Those who denied the truth of Christine Buckley’s story, silent since her death

Month’s mind Mass in Dublin’s Pro Cathedral on Friday next

 Christine Buckley. Photograph: Cyril Byrne

Christine Buckley. Photograph: Cyril Byrne

Tue, Apr 8, 2014, 14:38

‘Hello darkness, my old friend. I’ve come to talk with you again . . .”

You’ve been on my mind for four weeks now, like “a vision softly creeping . . .” Since Christine Buckley died.

I’ve been surprised. Perhaps I should not be. At her funeral, President Michael D Higgins spoke of you. He referred to “the darkness she broke open with the light of her own experience”.

She who had been, as Fr Tony Coote put it in the funeral Mass homily, “a tiny voice amid the clamour of denial and recrimination”. She of whom he said, “perhaps belief is her greatest legacy”. You have been graceless since she died. You and your cuttlefish friends. Your silence since March 11th has been eloquent.

Not a word for her family or friends. Nor for those tens of thousands on whom she bestowed a priceless gift, credibility. Immediately after Dear Daughter – broadcast by RTÉ again last night and dealing with Christine’s days in the Goldenbridge orphanage – was first broadcast in February 1996, your cuttlefish friends got to work, generating doubt. As they do.


Attacking credibility
Number 89, as Christine was known at Goldenbridge, was not to be trusted they indicated, intimated, insinuated, with wink and elbow nudge, nudge, nudge . . . As they do. It went on and on. Too much for a sickened reader who wrote to this newspaper in May of that year: “It is becoming increasingly clear that the tactics of the [s]cuttlefish are being deployed to undermine the credibility of the harrowing testimonies of Christine Buckley and many others who suffered as children in institutions run by religious orders in the past.” Patricia Wall from Ennistymon in Clare continued that when the cuttlefish is in trouble it, “blackens the water about him till he becomes invisible”. So “accusing Ms Buckley and others of conjuring up ‘improbable stories’ allows the perpetrators of their childhood suffering off the hook while greatly increasing the anguish of already traumatised victims”.

It’s what cuttlefish do.

But Christine Buckley and others should be consoled, she said, because “experience of the physical and mental punishment inflicted on many children in day schools . . . ensures that the revelations of the suffering of defenceless children in full-time care . . . is indeed very credible to the often underestimated, intelligent plain people of Ireland”.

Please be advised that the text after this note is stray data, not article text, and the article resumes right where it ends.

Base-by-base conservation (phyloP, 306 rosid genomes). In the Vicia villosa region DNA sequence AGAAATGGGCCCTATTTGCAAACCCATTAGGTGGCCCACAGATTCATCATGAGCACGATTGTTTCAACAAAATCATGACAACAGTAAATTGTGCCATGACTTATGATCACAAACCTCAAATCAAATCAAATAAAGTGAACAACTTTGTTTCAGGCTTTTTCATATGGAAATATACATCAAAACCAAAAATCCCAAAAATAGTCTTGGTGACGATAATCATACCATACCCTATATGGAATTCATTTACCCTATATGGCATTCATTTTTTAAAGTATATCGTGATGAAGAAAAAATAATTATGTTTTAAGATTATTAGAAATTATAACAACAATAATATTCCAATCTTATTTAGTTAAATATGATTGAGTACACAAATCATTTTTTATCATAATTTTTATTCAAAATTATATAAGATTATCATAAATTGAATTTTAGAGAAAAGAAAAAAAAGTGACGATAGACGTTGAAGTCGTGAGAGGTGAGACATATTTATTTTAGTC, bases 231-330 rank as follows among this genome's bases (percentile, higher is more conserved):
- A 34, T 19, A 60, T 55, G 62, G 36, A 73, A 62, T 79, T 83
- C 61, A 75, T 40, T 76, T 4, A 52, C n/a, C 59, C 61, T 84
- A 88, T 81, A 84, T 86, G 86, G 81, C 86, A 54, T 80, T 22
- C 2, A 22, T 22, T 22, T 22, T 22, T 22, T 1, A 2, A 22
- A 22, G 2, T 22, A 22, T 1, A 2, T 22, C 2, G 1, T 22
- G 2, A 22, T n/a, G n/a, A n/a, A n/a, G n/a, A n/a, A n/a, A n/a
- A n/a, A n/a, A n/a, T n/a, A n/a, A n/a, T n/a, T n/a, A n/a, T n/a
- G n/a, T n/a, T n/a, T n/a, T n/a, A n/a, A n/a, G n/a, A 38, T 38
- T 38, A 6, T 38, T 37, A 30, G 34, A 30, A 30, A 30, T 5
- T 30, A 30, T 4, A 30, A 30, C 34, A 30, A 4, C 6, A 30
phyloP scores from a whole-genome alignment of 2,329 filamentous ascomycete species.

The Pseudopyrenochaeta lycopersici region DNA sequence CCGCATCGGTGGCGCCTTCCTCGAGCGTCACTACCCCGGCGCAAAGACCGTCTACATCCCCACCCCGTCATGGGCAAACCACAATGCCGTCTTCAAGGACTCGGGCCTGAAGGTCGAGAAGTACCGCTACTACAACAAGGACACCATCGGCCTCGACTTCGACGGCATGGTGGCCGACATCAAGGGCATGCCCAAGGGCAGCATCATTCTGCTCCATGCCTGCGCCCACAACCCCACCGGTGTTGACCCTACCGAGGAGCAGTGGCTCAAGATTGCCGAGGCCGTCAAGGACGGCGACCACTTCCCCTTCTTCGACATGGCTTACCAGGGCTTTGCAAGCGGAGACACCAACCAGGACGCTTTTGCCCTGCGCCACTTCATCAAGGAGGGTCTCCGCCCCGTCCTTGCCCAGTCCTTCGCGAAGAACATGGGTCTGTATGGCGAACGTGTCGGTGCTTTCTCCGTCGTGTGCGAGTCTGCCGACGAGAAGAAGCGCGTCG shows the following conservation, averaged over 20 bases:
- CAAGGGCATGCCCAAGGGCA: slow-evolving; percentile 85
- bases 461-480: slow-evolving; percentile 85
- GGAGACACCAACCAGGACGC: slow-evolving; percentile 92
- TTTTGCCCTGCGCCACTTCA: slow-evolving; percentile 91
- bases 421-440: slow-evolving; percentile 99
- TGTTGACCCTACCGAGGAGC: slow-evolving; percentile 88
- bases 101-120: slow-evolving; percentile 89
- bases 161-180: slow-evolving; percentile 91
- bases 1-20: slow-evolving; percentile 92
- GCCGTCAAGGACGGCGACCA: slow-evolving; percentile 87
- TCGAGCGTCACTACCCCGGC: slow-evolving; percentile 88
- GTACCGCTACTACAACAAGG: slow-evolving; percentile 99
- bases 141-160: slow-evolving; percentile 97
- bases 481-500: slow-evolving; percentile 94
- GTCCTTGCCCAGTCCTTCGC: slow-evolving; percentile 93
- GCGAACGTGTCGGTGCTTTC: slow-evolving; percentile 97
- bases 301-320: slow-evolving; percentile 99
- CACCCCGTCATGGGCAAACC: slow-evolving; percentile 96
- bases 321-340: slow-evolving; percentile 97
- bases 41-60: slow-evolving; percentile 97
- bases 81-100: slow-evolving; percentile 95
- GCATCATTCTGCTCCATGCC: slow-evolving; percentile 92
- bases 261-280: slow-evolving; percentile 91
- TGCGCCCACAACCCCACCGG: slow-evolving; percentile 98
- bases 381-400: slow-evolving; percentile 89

That was 13 years before the Ryan report was published. God bless the intelligence of the plain people of Ireland.

Your friends the cuttlefish, in muddying the waters, ignored an apology from the Sisters of Mercy, who ran Goldenbridge, on the day Dear Daughter was first broadcast. Then the Sisters asked “for forgiveness for all our failures” and were “deeply concerned, saddened and distressed by the graphic accounts of life in the former orphanage in Goldenbridge”. They issued a second apology in May 2004, accepting “unreservedly” many who had been in their institutions were “hurt and damaged while in our care”. They continued: “without reservation, we apologise unconditionally to each and every one of you for the suffering we have caused”.

Christine Buckley felt they “should be congratulated” then. “Most importantly, they have believed us,” she said.


Sustained campaign
Some commenters said the Sisters had not admitted to any allegations of abuse, and pointed out that they wouldn’t have had the right to do so.

They went to work too when Mary Raftery’s States of Fear series was broadcast in 1999 and when the book, Suffer the Little Children , which she wrote with TCD academic Eoin O’Sullivan, was published. More recently they’ve been focusing again on the Murphy report, which dealt with clerical abuse in Dublin’s Catholic archdiocese.

They’ve been picking at detail in hope of unravelling the lot, while ignoring its truth and the overwhelming evidence. These cuttlefish may claim to be acting out of love for the church but it’s really you they serve, darkness, my old friend.

In future perhaps you and they might allow us the gift you and they have bestowed on us with such generosity since Christine Buckley died, and remain forever “. . . within the sound of silence”.


n A month’s mind Mass for Christine Buckley will be celebrated by Archbishop Diarmuid Martin in Dublin’s pro-cathedral at 5.45pm this

Friday .


Patsy McGarry is Religious Affairs Correspondent of The Irish Times